Embedding KM in Organisational Workflow and Culture

Embedding KM in Organisational Workflow and Culture

 

by Madanmohan Rao

Editor, The KM Chronicles

http://twitter.com/MadanRao

Bangalore; June 16, 2010

 

 

If you are ever in Bangalore on the third Wednesday of any month, you must attend the Bangalore K-Community: the monthly gathering of knowledge management professionals! This time we were delighted to have organisers of the Mumbai K-Community and Chennai K-Community join us as well.

 

Despite competition from the World Cup football matches (last time it was competition from the IPL cricket matches!), the “KM faithful” gathered this month at the office of TCS in Whitefield for presentations and discussion on embedding KM in organisational workflow. Speakers this time were from organisations of very different size: eClerx with 3,000 employees, and TCS with 150,000 employees.

 

Kishor Desai, senior consultant in banking and financial services at TCS (www.tcs.com), profiled some uses of the company’s KnowMax KM platform. Desai has spread the essence of KM within his unit and also identified a passionate bunch of KMers to champion and keep the spirit going.

 

Desai talked about how they have created a proposals workspace, for employees across geographies to pool their resources and ideas on how to develop new proposals for client services. The collateral library is used by sales, marketing, delivery and technical teams.

 

The ultimate goal is to create frictionless flows of knowledge, agnostic of hierarchy but with adequate security built in. The focus is on meeting customer demands of quality as well as timeliness of project execution. Social media are extensively used by Desai’s team, ranging from peer-driven “Ask Me” facilities to Wikis, blogs and tweets.

 

Employees new to a project contribute to the knowledge assets by creating Wiki pages summarising and connecting different assets (eg. background papers, tech specifications).

 

“No KM practice is an island – all new knowledge assets are integrated with or linked to prior assets. Knowledge supervisors ensure that employees make the explicit knowledge connections, so that an integrated body of knowledge emerges,” explained Desai.

 

Blogs are used for leadership communication, solicitation of ideas, and technology debates. A Twitter-like application is used for a range of activities including tracking the competition and exploring new technologies. The advantages of using such an application include the ability to overlay search on the tweet feeds, which yields more useful results than searching emails.

 

Kishore Poduri, KM head at eClerx (www.eclerx.com), covered the evolution of KM in his company and highlighted the use of multiple KM practices that have helped stem the challenges of rapid growth, enable operational excellence, and foster a culture of continuous learning and knowledge sharing. Poduri is principal in the resource management group at eClerx, and leads the human resource, knowledge management and quality teams at the KPO company.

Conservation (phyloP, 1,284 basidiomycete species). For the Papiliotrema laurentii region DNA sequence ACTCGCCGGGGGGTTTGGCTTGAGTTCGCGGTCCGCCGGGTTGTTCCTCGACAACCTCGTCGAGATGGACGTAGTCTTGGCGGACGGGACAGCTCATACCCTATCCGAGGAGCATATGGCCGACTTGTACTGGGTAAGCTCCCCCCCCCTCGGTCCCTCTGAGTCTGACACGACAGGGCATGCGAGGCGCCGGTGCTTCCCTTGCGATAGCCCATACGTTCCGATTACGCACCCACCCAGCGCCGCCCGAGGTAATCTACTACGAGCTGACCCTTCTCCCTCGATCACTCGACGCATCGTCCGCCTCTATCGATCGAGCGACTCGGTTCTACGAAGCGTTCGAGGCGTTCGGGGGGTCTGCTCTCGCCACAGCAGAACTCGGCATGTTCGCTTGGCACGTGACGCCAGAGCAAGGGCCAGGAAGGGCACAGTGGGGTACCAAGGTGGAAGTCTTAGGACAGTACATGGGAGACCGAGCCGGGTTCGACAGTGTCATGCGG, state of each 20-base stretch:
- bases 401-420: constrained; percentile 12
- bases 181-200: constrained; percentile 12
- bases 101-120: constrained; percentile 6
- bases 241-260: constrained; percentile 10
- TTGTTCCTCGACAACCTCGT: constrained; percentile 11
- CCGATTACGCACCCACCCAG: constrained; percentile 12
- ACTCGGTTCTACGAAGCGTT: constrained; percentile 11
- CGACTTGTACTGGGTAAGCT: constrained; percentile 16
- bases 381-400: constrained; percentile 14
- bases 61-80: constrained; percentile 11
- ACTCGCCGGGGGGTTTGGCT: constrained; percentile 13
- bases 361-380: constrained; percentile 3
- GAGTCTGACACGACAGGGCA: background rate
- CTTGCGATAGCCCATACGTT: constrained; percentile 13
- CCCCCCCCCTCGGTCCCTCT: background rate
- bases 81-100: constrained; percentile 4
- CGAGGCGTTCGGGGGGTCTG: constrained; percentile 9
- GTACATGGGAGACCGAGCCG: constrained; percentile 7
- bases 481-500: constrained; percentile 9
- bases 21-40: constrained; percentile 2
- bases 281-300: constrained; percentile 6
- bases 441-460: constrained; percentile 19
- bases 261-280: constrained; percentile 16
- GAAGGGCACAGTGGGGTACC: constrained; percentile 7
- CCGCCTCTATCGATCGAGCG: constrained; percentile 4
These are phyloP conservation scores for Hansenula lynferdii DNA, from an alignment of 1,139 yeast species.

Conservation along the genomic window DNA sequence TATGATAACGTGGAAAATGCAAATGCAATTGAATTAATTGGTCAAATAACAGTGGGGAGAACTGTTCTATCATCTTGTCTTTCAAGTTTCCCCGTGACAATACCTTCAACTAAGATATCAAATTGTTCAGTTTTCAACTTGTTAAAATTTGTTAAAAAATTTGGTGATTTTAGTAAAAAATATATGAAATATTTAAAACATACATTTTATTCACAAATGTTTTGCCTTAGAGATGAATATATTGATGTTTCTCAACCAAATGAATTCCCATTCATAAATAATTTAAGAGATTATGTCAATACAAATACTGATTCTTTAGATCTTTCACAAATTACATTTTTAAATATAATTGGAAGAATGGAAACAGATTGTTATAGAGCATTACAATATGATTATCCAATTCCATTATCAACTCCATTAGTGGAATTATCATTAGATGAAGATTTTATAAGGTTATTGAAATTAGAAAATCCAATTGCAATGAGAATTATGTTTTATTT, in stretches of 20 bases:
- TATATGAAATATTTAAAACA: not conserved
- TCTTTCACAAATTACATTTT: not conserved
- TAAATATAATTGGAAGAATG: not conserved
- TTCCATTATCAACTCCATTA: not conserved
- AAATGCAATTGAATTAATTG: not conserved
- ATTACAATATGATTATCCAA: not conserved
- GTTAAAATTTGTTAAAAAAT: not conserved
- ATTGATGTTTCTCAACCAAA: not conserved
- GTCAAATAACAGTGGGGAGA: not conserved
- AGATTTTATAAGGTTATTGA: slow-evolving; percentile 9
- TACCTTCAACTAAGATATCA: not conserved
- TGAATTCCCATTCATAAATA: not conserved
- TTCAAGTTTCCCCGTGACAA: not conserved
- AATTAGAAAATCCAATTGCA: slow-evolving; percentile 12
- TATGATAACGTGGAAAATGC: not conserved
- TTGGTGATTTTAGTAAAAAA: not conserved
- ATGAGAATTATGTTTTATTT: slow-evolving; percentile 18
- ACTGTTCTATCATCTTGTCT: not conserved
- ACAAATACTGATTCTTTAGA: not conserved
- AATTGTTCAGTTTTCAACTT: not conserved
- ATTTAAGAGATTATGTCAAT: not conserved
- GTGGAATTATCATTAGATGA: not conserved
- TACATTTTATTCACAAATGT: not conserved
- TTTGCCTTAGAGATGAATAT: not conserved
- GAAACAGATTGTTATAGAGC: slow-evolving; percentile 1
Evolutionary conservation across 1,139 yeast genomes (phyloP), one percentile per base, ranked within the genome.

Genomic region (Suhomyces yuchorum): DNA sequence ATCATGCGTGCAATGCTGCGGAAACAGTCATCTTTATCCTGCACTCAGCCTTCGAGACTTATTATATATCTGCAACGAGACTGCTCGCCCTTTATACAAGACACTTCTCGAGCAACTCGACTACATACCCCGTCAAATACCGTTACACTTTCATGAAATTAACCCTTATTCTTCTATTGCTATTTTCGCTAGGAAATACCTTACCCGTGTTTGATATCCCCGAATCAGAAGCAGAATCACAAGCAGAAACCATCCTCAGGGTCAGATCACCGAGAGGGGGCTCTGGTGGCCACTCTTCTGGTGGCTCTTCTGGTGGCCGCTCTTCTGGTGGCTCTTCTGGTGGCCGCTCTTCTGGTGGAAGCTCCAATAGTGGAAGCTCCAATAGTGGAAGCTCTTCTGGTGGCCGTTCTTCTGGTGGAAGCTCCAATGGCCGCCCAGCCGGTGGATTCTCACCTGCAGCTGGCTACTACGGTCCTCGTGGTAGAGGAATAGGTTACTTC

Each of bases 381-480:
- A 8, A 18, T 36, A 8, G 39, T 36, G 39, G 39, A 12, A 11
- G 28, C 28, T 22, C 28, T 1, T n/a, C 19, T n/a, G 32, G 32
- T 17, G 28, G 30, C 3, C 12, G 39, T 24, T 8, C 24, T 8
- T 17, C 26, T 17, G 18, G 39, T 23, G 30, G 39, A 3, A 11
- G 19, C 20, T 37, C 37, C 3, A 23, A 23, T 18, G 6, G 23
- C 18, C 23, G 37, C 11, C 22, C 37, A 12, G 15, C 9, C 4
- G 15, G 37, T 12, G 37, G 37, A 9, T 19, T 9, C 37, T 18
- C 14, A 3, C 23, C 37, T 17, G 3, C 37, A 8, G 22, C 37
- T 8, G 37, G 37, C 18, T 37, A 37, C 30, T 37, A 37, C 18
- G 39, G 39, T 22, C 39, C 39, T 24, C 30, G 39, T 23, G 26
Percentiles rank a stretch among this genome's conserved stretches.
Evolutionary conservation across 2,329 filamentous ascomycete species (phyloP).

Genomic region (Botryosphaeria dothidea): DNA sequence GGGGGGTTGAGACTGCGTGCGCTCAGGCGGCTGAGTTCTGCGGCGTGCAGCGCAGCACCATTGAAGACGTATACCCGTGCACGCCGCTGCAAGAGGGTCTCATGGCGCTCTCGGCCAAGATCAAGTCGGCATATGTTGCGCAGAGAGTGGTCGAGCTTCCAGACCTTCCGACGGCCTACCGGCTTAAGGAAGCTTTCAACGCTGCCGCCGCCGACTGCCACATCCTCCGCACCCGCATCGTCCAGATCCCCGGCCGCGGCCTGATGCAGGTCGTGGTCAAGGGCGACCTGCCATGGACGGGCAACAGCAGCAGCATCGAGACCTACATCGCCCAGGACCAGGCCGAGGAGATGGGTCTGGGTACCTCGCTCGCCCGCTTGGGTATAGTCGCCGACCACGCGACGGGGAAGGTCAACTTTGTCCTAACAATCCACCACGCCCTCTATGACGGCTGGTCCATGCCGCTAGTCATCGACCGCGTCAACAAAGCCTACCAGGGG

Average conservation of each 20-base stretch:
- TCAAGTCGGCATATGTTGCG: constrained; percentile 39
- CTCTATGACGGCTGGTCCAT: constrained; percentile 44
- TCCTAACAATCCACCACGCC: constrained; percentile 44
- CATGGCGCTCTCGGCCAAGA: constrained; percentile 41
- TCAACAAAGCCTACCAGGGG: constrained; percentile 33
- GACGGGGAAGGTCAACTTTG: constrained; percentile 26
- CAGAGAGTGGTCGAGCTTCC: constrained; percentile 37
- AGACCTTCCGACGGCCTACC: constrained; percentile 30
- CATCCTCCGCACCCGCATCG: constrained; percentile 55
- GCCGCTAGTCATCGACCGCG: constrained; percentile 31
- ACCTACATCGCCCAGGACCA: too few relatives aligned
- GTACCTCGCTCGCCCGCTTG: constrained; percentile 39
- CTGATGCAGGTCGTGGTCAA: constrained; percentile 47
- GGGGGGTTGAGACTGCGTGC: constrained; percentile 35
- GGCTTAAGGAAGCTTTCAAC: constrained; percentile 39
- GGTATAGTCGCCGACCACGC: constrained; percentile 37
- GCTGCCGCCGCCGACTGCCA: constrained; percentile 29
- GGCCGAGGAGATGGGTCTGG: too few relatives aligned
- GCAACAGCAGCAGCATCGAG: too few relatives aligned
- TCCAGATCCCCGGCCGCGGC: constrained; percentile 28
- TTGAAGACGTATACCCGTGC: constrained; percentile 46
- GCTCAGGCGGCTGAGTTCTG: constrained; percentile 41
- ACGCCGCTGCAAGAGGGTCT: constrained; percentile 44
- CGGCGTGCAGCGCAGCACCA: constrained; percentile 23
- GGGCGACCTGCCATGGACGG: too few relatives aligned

At eClerx, KM is integrated with training and organisational learning. This serves as the backbone for better scalability and rapid innovation at the operational level. Since knowledge-based services form the core of the firm’s competitive advantage, the firm’s leadership has made a significant investment in KM. The central KM team employs 15 full time KM practitioners and the operations verticals have another 45 knowledge champions.

 

eClerx has been experiencing rapid growth since 2004. The last three financial years’ revenue growth has been averaging around 64%, while the headcount growth has hovered around 59% (both figures in CAGR). Such exponential growth exposes the organisation to multiple challenges like the ability to scale rapidly and knowledge attrition.

 

KM was launched formally in 2005, and the initiatives rolled out in the company include CrossConnect, Lesson of the Fortnight, Client Visit Insights, Expertise Locator and Eureka (innovation repository).

 

The KM team includes KM Anchors: KM professionals who are embedded in project teams and help create knowledge assets and knowledge associations in complex work environments. The company also aims to make KM a regular part of employee workflow, and employees are regularly assessed for the nature of their contributions to organisational KM.

 

Key learnings from the eClerx experience include the need to blend centralised with de-centralised approaches to KM, and to link KM with learning and development. “Capturing knowledge in written form is a skill – do not shy away from investing in documentation specialists,” advised Poduri.

 

eClerx has truly imbibed the KM spirit, and is now actively organising the Mumbai K-Community (http://kcommunity.ning.com/group/mumbaikcommunity). Alakh Asthana, associate process manager for KM, runs the eClerx KM Channel on YouTube (http://www.youtube.com/user/eClerxServices). The company was also a MAKE India finalist in 2009.

 

A. Srinivasan, KM Head at TCS, made some concluding remarks and said the company is working on the Tata Business Excellence model. He joked how some years he did not give enough of his time to some employees who wanted to start KM in the company – but they now take digs at him for being the KM head at TCS!

 

A lively Q&A session followed, with queries about everything ranging from KM benchmarking and knowledge maps to KM contributions in decision making and the limits of excessive KM metrics. I had to eventually cut off the questioning period so that the speaker could catch his flight later in the night!

 

See you all in July at our next K-Community gathering; suggestions for topics, sponsors and hosts most welcome!!!

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